Q&As

Would a landlord, who wishes to forfeit a commercial lease for failure to pay rent by peaceable re-entry and then let it to a new tenant, face any consequences if the former tenant was granted relief from forfeiture: who in these circumstances would be entitled to possession—the old tenant or the new one? If the former, would the landlord be in breach of their title guarantee?

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Produced in partnership with Desmond Kilcoyne of 42 Bedford Row
Published on LexisPSL on 02/03/2016

The following Property Q&A produced in partnership with Desmond Kilcoyne of 42 Bedford Row provides comprehensive and up to date legal information covering:

  • Would a landlord, who wishes to forfeit a commercial lease for failure to pay rent by peaceable re-entry and then let it to a new tenant, face any consequences if the former tenant was granted relief from forfeiture: who in these circumstances would be entitled to possession—the old tenant or the new one? If the former, would the landlord be in breach of their title guarantee?

This Q&A looks at the situation where a landlord wishes to forfeit a commercial lease for failure to pay rent by peaceable re-entry and let to a new tenant if the former tenant is granted relief from forfeiture.

If a landlord forfeits due to rent arrears, as a general rule (where re-entry is peaceable, and, whether relief is sought in the county courts or High Court), the former tenant should apply for relief without delay and within six months of the date on which the landlord recovers possession. For the detailed rules see Practice Note: Claiming relief from forfeiture when breach is rent arrears. The grant of such relief is discretionary and turns on the Court’s consideration of various factors, see Practice Note: Claiming relief from forfeiture when breach is rent arrears.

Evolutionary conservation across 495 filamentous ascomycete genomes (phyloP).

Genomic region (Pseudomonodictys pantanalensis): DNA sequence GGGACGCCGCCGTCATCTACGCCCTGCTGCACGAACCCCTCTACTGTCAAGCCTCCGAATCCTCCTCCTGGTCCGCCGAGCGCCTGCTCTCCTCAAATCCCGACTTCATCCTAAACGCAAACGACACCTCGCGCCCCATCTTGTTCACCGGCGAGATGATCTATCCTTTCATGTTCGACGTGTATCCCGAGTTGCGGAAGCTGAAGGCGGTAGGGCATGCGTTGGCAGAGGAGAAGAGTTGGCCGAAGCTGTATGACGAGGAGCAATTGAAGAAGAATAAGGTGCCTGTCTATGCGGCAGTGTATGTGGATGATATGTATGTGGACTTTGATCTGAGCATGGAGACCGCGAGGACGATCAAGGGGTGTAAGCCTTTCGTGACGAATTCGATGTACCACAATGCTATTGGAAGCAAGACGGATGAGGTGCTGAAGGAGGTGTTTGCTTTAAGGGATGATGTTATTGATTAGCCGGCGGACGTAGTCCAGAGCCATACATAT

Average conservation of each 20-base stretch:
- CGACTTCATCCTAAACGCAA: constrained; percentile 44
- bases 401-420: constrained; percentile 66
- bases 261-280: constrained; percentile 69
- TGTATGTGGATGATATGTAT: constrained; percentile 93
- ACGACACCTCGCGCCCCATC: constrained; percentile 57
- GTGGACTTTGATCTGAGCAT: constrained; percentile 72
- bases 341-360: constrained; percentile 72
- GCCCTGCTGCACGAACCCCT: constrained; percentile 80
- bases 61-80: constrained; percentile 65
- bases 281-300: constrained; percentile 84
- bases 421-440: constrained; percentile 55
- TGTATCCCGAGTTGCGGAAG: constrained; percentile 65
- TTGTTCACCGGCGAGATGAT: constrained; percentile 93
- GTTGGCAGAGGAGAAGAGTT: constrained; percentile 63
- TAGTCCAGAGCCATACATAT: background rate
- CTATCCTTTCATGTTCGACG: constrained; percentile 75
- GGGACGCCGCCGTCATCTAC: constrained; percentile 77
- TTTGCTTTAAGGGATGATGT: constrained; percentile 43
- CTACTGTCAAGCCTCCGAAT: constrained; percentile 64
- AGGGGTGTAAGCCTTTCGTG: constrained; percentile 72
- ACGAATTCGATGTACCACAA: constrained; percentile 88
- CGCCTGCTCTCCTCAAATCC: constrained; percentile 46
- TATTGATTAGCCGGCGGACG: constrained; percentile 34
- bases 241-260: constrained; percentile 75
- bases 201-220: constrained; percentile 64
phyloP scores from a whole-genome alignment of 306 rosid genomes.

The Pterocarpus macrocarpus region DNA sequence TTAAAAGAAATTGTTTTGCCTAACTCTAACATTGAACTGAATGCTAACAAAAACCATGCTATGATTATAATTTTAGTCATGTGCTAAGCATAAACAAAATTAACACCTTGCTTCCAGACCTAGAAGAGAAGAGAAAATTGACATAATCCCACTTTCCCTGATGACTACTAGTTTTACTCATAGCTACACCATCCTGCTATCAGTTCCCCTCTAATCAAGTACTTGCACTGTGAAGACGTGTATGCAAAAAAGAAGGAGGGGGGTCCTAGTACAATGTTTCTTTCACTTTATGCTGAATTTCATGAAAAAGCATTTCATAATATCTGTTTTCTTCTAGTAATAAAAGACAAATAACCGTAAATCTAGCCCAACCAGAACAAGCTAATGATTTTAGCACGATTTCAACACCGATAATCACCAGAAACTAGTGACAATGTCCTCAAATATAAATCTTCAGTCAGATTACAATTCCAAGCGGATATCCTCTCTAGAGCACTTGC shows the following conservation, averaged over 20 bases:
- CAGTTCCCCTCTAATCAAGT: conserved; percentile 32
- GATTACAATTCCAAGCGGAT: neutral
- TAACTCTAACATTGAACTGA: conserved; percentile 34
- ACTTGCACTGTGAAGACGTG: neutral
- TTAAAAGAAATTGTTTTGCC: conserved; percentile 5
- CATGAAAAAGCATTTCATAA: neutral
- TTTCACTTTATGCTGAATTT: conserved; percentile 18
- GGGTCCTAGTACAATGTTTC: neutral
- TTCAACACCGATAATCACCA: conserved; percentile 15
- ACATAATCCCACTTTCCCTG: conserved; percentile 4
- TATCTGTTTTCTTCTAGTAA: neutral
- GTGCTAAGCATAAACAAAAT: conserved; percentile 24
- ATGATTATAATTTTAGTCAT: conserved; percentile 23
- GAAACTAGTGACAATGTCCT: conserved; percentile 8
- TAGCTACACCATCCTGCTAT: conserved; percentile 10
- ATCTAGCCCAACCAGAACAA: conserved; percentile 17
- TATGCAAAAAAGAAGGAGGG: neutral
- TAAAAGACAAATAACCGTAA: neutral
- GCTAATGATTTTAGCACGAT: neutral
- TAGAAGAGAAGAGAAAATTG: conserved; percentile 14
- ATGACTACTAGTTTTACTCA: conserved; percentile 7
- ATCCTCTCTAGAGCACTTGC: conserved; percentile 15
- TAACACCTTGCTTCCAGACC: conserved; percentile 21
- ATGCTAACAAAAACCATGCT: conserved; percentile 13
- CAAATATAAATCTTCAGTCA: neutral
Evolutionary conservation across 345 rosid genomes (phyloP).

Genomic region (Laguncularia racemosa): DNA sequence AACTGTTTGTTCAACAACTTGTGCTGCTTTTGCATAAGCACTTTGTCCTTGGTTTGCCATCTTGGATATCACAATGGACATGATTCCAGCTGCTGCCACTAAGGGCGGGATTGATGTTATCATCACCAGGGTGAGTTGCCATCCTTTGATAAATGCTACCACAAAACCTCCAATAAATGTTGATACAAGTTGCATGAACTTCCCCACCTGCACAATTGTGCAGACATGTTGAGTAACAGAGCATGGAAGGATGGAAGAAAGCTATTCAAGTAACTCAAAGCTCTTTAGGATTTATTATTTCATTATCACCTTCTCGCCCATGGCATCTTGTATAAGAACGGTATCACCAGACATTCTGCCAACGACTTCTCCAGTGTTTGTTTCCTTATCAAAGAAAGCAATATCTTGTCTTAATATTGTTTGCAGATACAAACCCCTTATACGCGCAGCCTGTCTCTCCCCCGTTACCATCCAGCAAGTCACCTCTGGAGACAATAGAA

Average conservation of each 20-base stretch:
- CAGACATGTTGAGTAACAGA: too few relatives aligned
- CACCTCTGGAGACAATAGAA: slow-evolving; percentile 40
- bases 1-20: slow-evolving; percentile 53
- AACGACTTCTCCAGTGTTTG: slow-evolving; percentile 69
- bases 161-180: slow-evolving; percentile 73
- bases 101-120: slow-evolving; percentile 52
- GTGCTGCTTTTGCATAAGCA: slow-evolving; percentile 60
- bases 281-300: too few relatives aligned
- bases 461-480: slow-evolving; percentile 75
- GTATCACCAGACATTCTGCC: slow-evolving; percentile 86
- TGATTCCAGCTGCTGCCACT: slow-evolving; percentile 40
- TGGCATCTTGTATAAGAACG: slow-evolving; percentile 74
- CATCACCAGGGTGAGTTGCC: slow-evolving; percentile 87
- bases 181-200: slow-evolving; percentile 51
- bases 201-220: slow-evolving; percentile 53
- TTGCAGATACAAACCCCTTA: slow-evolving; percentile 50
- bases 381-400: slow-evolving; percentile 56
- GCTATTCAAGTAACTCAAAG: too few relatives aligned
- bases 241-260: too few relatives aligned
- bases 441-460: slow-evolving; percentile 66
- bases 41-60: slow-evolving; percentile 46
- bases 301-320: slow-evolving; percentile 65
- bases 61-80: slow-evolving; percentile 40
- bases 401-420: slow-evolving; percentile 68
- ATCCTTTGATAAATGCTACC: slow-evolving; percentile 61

In particular, the Court may, in the exercise of its discretion, properly refuse relief from forfeiture even to a tenant who belatedly tenders the full amount of outstanding rent and costs if, during the interim period,

  1. the landlord has, not unreasonably or precipitously, granted rights in the premises to third parties, on the footing that the original lease is at an end, and

  2. the Court considers that, in all the circumstances, the grant of relief

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